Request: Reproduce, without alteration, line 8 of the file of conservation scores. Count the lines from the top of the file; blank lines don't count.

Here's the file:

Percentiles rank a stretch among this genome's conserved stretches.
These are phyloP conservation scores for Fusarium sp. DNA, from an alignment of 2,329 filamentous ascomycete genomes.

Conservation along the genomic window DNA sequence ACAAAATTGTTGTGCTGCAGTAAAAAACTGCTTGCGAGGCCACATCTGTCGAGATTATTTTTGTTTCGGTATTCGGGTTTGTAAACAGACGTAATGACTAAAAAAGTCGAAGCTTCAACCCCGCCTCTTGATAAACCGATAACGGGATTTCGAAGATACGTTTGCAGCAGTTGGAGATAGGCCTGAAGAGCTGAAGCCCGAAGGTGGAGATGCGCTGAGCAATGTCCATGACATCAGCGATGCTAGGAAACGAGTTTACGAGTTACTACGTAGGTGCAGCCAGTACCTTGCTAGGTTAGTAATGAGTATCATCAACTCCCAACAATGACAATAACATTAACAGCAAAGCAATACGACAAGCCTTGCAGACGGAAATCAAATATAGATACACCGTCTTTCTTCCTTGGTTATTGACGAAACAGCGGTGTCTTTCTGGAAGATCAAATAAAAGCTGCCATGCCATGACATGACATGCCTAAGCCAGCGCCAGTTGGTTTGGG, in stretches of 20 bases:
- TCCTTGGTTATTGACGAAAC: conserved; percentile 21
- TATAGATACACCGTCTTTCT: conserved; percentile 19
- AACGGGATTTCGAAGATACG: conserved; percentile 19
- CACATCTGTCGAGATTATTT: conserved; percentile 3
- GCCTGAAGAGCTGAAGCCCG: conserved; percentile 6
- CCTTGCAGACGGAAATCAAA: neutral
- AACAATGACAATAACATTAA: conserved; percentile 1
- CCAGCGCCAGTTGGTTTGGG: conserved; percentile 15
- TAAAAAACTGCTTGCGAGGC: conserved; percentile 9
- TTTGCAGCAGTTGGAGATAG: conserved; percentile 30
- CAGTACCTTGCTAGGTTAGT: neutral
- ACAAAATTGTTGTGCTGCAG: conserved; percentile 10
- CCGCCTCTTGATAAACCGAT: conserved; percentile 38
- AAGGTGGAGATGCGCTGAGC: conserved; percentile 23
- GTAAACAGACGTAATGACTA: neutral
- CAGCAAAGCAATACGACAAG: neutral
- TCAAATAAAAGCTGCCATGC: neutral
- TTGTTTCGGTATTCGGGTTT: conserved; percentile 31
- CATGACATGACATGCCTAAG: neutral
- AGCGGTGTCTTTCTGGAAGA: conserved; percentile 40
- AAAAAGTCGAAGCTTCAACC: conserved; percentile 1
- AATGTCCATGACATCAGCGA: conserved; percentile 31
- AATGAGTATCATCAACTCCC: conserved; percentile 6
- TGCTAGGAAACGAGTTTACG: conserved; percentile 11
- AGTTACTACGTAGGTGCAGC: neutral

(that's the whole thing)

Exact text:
- GCCTGAAGAGCTGAAGCCCG: conserved; percentile 6